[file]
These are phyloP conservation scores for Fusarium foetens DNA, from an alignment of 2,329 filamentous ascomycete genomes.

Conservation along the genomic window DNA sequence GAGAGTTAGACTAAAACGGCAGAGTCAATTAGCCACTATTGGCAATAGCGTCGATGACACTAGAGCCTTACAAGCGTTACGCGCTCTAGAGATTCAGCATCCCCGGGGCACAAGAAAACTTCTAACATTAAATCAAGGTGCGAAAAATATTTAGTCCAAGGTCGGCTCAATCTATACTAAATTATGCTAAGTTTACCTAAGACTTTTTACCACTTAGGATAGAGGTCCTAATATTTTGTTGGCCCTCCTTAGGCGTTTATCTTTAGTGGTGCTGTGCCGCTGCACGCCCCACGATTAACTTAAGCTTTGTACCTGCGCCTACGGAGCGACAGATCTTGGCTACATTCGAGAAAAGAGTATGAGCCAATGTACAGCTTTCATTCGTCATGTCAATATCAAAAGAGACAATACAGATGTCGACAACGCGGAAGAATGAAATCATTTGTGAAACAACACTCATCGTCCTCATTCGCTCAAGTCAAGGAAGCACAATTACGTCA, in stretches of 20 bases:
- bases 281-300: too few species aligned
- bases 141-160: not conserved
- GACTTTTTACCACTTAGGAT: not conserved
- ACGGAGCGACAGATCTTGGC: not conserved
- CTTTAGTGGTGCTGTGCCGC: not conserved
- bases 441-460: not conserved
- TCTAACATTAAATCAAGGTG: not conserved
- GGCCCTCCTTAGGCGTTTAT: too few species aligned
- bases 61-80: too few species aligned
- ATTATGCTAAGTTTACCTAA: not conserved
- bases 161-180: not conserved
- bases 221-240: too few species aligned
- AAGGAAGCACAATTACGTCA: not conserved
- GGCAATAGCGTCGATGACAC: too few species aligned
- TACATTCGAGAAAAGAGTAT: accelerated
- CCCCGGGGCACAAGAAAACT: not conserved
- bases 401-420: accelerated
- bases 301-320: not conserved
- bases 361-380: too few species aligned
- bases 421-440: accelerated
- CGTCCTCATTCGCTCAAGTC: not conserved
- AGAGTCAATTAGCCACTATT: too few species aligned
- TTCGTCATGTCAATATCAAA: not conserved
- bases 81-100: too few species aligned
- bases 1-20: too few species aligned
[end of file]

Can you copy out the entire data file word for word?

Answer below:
These are phyloP conservation scores for Fusarium foetens DNA, from an alignment of 2,329 filamentous ascomycete genomes.

Conservation along the genomic window DNA sequence GAGAGTTAGACTAAAACGGCAGAGTCAATTAGCCACTATTGGCAATAGCGTCGATGACACTAGAGCCTTACAAGCGTTACGCGCTCTAGAGATTCAGCATCCCCGGGGCACAAGAAAACTTCTAACATTAAATCAAGGTGCGAAAAATATTTAGTCCAAGGTCGGCTCAATCTATACTAAATTATGCTAAGTTTACCTAAGACTTTTTACCACTTAGGATAGAGGTCCTAATATTTTGTTGGCCCTCCTTAGGCGTTTATCTTTAGTGGTGCTGTGCCGCTGCACGCCCCACGATTAACTTAAGCTTTGTACCTGCGCCTACGGAGCGACAGATCTTGGCTACATTCGAGAAAAGAGTATGAGCCAATGTACAGCTTTCATTCGTCATGTCAATATCAAAAGAGACAATACAGATGTCGACAACGCGGAAGAATGAAATCATTTGTGAAACAACACTCATCGTCCTCATTCGCTCAAGTCAAGGAAGCACAATTACGTCA, in stretches of 20 bases:
- bases 281-300: too few species aligned
- bases 141-160: not conserved
- GACTTTTTACCACTTAGGAT: not conserved
- ACGGAGCGACAGATCTTGGC: not conserved
- CTTTAGTGGTGCTGTGCCGC: not conserved
- bases 441-460: not conserved
- TCTAACATTAAATCAAGGTG: not conserved
- GGCCCTCCTTAGGCGTTTAT: too few species aligned
- bases 61-80: too few species aligned
- ATTATGCTAAGTTTACCTAA: not conserved
- bases 161-180: not conserved
- bases 221-240: too few species aligned
- AAGGAAGCACAATTACGTCA: not conserved
- GGCAATAGCGTCGATGACAC: too few species aligned
- TACATTCGAGAAAAGAGTAT: accelerated
- CCCCGGGGCACAAGAAAACT: not conserved
- bases 401-420: accelerated
- bases 301-320: not conserved
- bases 361-380: too few species aligned
- bases 421-440: accelerated
- CGTCCTCATTCGCTCAAGTC: not conserved
- AGAGTCAATTAGCCACTATT: too few species aligned
- TTCGTCATGTCAATATCAAA: not conserved
- bases 81-100: too few species aligned
- bases 1-20: too few species aligned